Over the last three years, aligned with our strategic mission of fostering partnerships, AMS has been a partner in a NHMRC Partnership grant together with universities, hospitals, other medical societies, non-government organisations and support groups. This project involved the co-design and development of a comprehensive digital resource for women with early menopause (EM) and health professionals (HPs) featuring their experiences, and perspectives (audio and video clips), a question prompt list with weblinks to information, evidence based diagnosis and management algorithms and resource lists. The resource is designed to support, inform and help with diagnosis, management and improved communication between women and their HPs for better health outcomes. The research team and participating HPs involved a number of AMS members and there is a link from the AMS website to the Early menopause resource. The Early Menopause digital resource was launched at Women’s Health Victoria by The Hon. Gabrielle Williams, Victorian Minister for Prevention of Family Violence, Minister for Women and Minister for Youth on November 4, 2019 with participants, members of the research team, partner representatives and invited guests attending. The research team would like to thank all participants, reference group members and partners involved.
To access the Early menopause digital resource:
The Research team included:
- Professor Helena Teede, Executive Director, Monash Partners Academic Health Research Translation Centre; Director, MCHRI, Monash University and Endocrinologist, Monash Health
- Professor Renata Kokanović, Professor of Medical Sociology and Vice Chancellor’s Senior Research Fellow, Social and Global Studies Centre, RMIT University
- Adj. Clinical Associate Professor Amanda Vincent, Head, Early Menopause Studies, MCHRI, Monash University and Endocrinologist, Menopause Clinic, Monash Health
- Associate Professor Jacqueline Boyle, Deputy Director, MCHRI, Monash University and Gynaecologist, Menopause Clinic, Monash Health
- Professor Martha Hickey, Professor of Obstetrics and Gynaecology, University of Melbourne and Head of Menopause and Menopause after Cancer Unit, The Women’s Hospital
- Professor Roger Hart, Professor of Reproductive Medicine, University of Western Australia
- Dr Kate Johnston-Ataata, Research Fellow, Social Research in Health Program, Social & Global Studies Centre, RMIT University
- Dr Jacinthe Flore, Research Associate, Social Research in Health Program, Social & Global Studies Centre, RMIT University
- Dr Kim Huynh, Research Program Manager, MCHRI, Monash University
- Ms Ladan Yeganeh, PhD Candidate, MCHRI, Monash University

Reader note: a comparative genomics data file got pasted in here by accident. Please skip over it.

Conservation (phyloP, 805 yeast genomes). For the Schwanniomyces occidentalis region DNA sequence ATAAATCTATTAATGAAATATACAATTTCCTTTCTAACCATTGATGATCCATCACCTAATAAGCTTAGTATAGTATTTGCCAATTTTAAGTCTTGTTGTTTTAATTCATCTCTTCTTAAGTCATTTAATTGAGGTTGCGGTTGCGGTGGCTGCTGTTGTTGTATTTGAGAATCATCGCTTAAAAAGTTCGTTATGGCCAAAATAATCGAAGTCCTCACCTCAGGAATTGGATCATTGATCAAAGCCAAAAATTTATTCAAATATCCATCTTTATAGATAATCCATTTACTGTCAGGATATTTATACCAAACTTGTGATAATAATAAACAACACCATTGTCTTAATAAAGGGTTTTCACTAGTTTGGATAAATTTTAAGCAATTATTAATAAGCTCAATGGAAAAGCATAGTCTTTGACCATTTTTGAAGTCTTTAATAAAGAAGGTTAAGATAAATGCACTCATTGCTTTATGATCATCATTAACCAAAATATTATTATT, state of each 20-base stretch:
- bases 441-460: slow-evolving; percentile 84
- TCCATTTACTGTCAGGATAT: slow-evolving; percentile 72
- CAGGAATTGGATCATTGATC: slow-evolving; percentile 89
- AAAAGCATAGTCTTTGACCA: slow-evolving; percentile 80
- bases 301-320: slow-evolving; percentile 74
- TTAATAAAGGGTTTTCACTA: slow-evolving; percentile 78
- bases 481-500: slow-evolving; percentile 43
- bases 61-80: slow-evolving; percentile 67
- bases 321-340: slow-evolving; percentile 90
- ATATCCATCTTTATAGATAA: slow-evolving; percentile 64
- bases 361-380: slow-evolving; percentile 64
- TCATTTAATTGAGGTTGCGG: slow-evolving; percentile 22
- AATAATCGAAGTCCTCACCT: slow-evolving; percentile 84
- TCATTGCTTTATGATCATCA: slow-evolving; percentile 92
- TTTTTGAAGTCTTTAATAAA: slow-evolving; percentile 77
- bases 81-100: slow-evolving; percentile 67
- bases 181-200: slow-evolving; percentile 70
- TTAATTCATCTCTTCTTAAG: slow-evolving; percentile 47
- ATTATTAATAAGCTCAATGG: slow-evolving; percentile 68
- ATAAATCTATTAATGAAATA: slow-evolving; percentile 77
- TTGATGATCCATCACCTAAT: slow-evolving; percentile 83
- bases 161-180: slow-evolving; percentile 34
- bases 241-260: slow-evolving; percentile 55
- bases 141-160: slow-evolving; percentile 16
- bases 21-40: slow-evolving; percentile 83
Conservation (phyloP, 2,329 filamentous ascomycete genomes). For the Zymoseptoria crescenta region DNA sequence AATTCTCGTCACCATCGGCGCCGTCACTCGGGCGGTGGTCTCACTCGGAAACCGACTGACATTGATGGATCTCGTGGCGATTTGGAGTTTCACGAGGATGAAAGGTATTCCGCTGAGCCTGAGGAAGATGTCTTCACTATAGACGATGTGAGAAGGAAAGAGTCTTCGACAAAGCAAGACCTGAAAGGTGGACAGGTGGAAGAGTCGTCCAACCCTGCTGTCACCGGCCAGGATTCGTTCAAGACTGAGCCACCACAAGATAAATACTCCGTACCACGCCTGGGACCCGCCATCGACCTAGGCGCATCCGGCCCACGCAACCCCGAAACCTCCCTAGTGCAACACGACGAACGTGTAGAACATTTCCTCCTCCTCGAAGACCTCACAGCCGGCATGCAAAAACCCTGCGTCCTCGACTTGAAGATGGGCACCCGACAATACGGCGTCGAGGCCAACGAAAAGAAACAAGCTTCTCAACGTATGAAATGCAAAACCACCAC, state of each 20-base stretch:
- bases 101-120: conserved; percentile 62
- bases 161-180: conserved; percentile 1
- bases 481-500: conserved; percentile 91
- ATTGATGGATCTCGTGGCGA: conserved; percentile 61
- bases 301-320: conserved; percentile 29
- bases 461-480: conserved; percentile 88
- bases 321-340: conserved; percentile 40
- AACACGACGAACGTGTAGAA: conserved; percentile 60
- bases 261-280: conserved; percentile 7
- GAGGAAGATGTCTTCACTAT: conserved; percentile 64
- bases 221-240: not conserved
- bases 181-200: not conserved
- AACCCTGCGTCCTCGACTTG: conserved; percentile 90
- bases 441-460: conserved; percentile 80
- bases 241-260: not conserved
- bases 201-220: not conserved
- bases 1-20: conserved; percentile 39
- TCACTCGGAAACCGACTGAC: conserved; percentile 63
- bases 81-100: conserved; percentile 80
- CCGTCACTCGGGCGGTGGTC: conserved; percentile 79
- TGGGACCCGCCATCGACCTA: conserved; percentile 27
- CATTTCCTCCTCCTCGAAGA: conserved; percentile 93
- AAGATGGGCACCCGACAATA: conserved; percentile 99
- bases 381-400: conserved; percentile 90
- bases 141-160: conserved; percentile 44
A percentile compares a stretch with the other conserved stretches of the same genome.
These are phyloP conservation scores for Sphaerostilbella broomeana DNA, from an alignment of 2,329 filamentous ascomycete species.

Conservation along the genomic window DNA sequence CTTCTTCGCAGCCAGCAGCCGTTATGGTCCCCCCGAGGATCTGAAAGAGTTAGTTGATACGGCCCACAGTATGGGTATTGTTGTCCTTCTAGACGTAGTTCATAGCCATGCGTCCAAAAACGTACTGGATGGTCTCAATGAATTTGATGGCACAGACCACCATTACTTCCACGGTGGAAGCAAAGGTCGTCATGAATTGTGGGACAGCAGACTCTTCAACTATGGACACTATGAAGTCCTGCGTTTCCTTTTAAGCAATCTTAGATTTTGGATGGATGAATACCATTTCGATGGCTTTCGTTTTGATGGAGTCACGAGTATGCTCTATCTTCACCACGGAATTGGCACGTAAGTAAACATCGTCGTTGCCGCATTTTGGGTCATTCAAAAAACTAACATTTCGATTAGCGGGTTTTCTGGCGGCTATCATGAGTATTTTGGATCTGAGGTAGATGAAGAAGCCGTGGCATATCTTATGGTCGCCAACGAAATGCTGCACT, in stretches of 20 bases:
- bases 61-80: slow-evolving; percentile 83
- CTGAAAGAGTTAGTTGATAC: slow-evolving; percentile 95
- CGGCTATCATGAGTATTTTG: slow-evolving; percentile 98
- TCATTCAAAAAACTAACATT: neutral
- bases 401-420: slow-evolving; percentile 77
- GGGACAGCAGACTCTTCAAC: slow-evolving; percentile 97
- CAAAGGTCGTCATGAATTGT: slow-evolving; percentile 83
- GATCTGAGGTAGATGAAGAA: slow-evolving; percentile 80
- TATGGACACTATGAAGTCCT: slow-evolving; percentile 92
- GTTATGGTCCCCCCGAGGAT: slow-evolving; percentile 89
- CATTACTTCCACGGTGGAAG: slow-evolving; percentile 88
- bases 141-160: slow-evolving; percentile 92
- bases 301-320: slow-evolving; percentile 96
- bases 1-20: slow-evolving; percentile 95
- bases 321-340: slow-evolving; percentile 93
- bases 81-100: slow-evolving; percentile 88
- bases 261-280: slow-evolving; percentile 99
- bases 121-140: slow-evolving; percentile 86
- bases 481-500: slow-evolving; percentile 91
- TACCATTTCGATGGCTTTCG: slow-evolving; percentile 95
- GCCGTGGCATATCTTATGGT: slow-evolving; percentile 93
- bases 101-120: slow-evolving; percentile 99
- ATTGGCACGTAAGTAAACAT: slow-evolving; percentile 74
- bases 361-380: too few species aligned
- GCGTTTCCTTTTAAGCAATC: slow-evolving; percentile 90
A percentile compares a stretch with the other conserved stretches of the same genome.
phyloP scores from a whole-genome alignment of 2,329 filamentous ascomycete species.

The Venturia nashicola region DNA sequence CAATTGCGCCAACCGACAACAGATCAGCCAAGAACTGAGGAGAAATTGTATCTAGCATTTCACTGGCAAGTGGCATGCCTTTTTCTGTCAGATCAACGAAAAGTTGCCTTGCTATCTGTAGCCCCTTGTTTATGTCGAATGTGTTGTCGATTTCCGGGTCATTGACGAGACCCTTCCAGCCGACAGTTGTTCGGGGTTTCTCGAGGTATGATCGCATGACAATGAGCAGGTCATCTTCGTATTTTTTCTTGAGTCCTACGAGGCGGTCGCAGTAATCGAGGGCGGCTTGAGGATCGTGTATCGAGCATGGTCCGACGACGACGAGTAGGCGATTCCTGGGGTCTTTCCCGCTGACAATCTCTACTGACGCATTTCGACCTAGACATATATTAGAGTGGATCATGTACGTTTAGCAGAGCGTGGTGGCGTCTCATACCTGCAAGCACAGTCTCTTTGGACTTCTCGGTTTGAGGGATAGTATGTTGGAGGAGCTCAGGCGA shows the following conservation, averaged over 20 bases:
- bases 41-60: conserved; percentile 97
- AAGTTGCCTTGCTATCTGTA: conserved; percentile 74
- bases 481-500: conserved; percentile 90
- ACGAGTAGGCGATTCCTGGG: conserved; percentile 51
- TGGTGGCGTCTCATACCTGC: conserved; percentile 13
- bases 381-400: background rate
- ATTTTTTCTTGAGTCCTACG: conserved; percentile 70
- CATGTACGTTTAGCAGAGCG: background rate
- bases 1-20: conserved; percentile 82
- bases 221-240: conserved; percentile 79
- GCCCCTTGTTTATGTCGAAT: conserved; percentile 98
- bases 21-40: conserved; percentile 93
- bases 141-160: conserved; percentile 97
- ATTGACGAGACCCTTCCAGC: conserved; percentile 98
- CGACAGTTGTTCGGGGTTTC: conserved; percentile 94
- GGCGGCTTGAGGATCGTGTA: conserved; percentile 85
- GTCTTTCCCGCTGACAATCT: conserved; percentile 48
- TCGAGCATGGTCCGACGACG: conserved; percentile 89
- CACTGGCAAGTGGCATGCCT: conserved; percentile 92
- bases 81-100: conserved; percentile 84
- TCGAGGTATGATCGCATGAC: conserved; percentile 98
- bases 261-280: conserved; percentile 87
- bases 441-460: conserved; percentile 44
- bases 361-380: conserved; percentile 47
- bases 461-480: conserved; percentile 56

Aims of the project:
- Explore experiences of women and health professionals
- Assess current guidelines and develop care plans
- Co-develop online information / tools for communication between women and HPs
- From 1-3, to develop and evaluate an EM digital resource
- Widely share findings with partners and stakeholders
Results of the project:
Experiences and perspectives:
Video and/or audio interviews were conducted with 30 women with diverse causes of EM and 16 HPs of different specialties involved in their care. Findings from the interviews summarising their perspectives and experiences are shown below in the table:
30 women with EM
16 Health Professionals
- Question prompt List
Women with EM were surveyed and reported they had difficulty communicating with their HPs, especially about topics related to sexual function, vaginal or urinary symptoms, and psychological effects. A question prompt list (QPL) is designed to help women and HPs communicate. Women said they were very likely to use an EM QPL, and that symptoms, physical/ psychological effects, long-term implications and management were all important to include as QPL topics. A draft QPL was developed (including links to credible information designed to enable women to obtain information themselves) and refined with feedback from women with EM. In interviews and pilot testing, the co-designed QPL was perceived by women as informative, user-friendly and empowering. HPs reported the QPL would help patients ask questions about important and sensitive issues.
- Diagnosis and management algorithms
A systematic search of menopause guidelines was conducted and 22 guidelines were included for formal evaluation using the AGREE II methodology. Recommendations from high ranking guidelines regarding diagnosis and management of early menopause/ premature ovarian insufficiency were summarised and used to construct algorithms. These were then refined using feedback from clinicians (general practitioners, endocrinologists and gynaecologists).
The digital resource was evaluated by 105 women with EM with an overall satisfaction rating of 8/10. Positive ratings for usability was observed with over 80% considering the resource easy to read and understand. Analysis is ongoing. Individual responses included:
Findings from this project have been disseminated via presentations at international and national conferences to multiple stakeholders, publication in relevant journals including ‘Maturitas’, ‘Climacteric’, ‘Menopause’ and ‘Medicine Today’ with more activities planned including an active learning module.
Content created 21 November 2019